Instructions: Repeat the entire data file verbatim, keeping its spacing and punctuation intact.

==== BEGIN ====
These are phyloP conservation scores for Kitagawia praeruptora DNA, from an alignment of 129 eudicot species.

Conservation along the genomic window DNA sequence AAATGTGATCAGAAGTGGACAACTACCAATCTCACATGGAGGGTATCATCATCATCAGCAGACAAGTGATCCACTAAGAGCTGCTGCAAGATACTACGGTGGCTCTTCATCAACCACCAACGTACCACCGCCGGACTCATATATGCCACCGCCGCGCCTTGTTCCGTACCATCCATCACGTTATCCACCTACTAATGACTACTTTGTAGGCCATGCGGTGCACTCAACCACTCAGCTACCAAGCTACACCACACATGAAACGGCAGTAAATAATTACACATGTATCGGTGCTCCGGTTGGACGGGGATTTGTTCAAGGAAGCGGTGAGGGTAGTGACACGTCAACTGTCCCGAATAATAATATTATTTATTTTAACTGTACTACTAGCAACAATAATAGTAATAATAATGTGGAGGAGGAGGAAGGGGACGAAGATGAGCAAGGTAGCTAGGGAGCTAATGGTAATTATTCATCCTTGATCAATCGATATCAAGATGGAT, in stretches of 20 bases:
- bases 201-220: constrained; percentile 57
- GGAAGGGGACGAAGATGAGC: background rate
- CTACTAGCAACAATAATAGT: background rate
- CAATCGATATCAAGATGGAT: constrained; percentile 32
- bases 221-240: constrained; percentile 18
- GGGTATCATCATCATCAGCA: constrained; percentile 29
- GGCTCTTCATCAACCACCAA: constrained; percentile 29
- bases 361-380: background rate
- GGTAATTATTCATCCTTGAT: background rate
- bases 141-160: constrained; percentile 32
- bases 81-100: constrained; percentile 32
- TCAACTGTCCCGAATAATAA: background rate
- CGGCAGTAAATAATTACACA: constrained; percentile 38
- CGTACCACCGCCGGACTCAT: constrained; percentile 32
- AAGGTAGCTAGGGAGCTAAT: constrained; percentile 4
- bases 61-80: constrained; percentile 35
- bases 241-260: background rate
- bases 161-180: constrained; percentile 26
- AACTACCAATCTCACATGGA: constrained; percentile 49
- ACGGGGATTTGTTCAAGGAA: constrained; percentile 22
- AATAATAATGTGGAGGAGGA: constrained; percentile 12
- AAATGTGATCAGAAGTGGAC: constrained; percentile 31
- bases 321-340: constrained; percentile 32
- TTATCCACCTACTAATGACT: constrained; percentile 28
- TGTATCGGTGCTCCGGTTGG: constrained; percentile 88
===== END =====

These are phyloP conservation scores for Kitagawia praeruptora DNA, from an alignment of 129 eudicot species.

Conservation along the genomic window DNA sequence AAATGTGATCAGAAGTGGACAACTACCAATCTCACATGGAGGGTATCATCATCATCAGCAGACAAGTGATCCACTAAGAGCTGCTGCAAGATACTACGGTGGCTCTTCATCAACCACCAACGTACCACCGCCGGACTCATATATGCCACCGCCGCGCCTTGTTCCGTACCATCCATCACGTTATCCACCTACTAATGACTACTTTGTAGGCCATGCGGTGCACTCAACCACTCAGCTACCAAGCTACACCACACATGAAACGGCAGTAAATAATTACACATGTATCGGTGCTCCGGTTGGACGGGGATTTGTTCAAGGAAGCGGTGAGGGTAGTGACACGTCAACTGTCCCGAATAATAATATTATTTATTTTAACTGTACTACTAGCAACAATAATAGTAATAATAATGTGGAGGAGGAGGAAGGGGACGAAGATGAGCAAGGTAGCTAGGGAGCTAATGGTAATTATTCATCCTTGATCAATCGATATCAAGATGGAT, in stretches of 20 bases:
- bases 201-220: constrained; percentile 57
- GGAAGGGGACGAAGATGAGC: background rate
- CTACTAGCAACAATAATAGT: background rate
- CAATCGATATCAAGATGGAT: constrained; percentile 32
- bases 221-240: constrained; percentile 18
- GGGTATCATCATCATCAGCA: constrained; percentile 29
- GGCTCTTCATCAACCACCAA: constrained; percentile 29
- bases 361-380: background rate
- GGTAATTATTCATCCTTGAT: background rate
- bases 141-160: constrained; percentile 32
- bases 81-100: constrained; percentile 32
- TCAACTGTCCCGAATAATAA: background rate
- CGGCAGTAAATAATTACACA: constrained; percentile 38
- CGTACCACCGCCGGACTCAT: constrained; percentile 32
- AAGGTAGCTAGGGAGCTAAT: constrained; percentile 4
- bases 61-80: constrained; percentile 35
- bases 241-260: background rate
- bases 161-180: constrained; percentile 26
- AACTACCAATCTCACATGGA: constrained; percentile 49
- ACGGGGATTTGTTCAAGGAA: constrained; percentile 22
- AATAATAATGTGGAGGAGGA: constrained; percentile 12
- AAATGTGATCAGAAGTGGAC: constrained; percentile 31
- bases 321-340: constrained; percentile 32
- TTATCCACCTACTAATGACT: constrained; percentile 28
- TGTATCGGTGCTCCGGTTGG: constrained; percentile 88